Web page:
"Representatives from The Nature Conservancy, Bureau of Land Management, San Miguel County, Colorado Division of Wildlife - which are the entities that contributed to the report card - will all be present to offer their opinions and explanations. The Nature Conservancy acted as the lead agency in the process of putting the report card together. Delves said the report card will offer a good over-all evaluation of an area that is often just examined in a piecemeal fashion. This way, every aspect - from high alpine meadows, creeks, waterfalls, soggy alpine bogs and low-lying sandstone canyons through which the fattened San Miguel River flows - will be encompassed It will also take into consideration the towns that sit in the watershed and the variety of uses, including agriculture, development, recreation and resort skiing, that take place within the area. Delves said the report card, more than any thing, aims at getting people together to talk about the future of the watershed and hone in on what directions to go in."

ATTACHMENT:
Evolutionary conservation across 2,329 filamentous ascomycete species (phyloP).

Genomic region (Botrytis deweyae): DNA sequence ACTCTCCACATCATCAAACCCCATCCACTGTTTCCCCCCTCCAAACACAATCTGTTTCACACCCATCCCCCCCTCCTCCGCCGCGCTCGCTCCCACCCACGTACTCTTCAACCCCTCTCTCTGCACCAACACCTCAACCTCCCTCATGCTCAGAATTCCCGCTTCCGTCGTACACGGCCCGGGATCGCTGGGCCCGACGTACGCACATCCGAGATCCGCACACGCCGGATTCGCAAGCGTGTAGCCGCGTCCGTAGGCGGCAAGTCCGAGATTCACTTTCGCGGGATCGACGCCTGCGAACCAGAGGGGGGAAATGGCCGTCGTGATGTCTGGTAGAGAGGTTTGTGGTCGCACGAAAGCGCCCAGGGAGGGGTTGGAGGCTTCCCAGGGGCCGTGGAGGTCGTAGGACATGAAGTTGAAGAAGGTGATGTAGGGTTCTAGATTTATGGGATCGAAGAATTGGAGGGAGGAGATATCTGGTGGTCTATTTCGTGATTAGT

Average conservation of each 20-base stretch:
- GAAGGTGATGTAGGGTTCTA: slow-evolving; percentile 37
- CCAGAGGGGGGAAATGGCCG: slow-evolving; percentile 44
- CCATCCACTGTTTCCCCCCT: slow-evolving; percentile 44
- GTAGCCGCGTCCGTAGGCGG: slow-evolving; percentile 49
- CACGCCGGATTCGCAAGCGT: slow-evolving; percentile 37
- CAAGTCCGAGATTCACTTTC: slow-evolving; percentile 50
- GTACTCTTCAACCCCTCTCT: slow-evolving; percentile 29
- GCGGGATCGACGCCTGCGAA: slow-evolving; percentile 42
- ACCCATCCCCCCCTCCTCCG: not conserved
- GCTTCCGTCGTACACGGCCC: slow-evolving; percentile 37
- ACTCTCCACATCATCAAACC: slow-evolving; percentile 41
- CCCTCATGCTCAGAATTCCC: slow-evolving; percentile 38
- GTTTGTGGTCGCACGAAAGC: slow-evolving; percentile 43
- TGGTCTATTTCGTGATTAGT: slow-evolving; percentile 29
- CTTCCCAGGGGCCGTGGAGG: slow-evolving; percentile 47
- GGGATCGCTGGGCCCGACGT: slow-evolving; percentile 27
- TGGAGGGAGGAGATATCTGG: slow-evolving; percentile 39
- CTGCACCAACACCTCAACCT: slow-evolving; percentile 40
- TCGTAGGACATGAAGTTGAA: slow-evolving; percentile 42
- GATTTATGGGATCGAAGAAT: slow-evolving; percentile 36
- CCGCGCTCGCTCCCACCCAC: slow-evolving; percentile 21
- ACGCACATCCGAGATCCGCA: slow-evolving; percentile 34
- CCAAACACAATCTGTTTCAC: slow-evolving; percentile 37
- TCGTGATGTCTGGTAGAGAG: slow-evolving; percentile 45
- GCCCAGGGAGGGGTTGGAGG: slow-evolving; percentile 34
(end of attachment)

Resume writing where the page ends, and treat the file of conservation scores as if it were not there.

Category: Colorado Water

7:07:59 AM    

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Farmington Daily Times: "Colorado took swift, severe action Tuesday when it banned new construction in Bayfield, Colo., according to affected parties who until then thought they had met the state's demands. After the Bayfield Sanitation District received state notice pointing out permit violations in April 2005, it started planning to expand its waste water treatment plant and shared its agenda with the state, said sanitation district attorney Bud Smith. The district assumed it was in compliance because it heard nothing from the state, which repermitted the plant in January, Smith said. The district knew there were problems, Smith said, but thought it was taking appropriate steps to remedy them. The Southern Ute Indian Tribe, which takes its drinking water 1.5 miles downstream from the plant on the Los Pinos River, only learned of the violations because of the repermitting application, said tribal attorney Sam W. Maynes. Once informed, they immediately asked for a cease and desist order until the plant could operate within permit parameters, and also requested notification when the plant violates its permit. Dave Akers, who represents the Colorado Department of Public Health and Environment (CDPHE), said the state ordered a construction halt in Bayfield because the district had not broken ground on the expansion. The tribe did not influence the decision although its letter brought the issue to his attention, he said."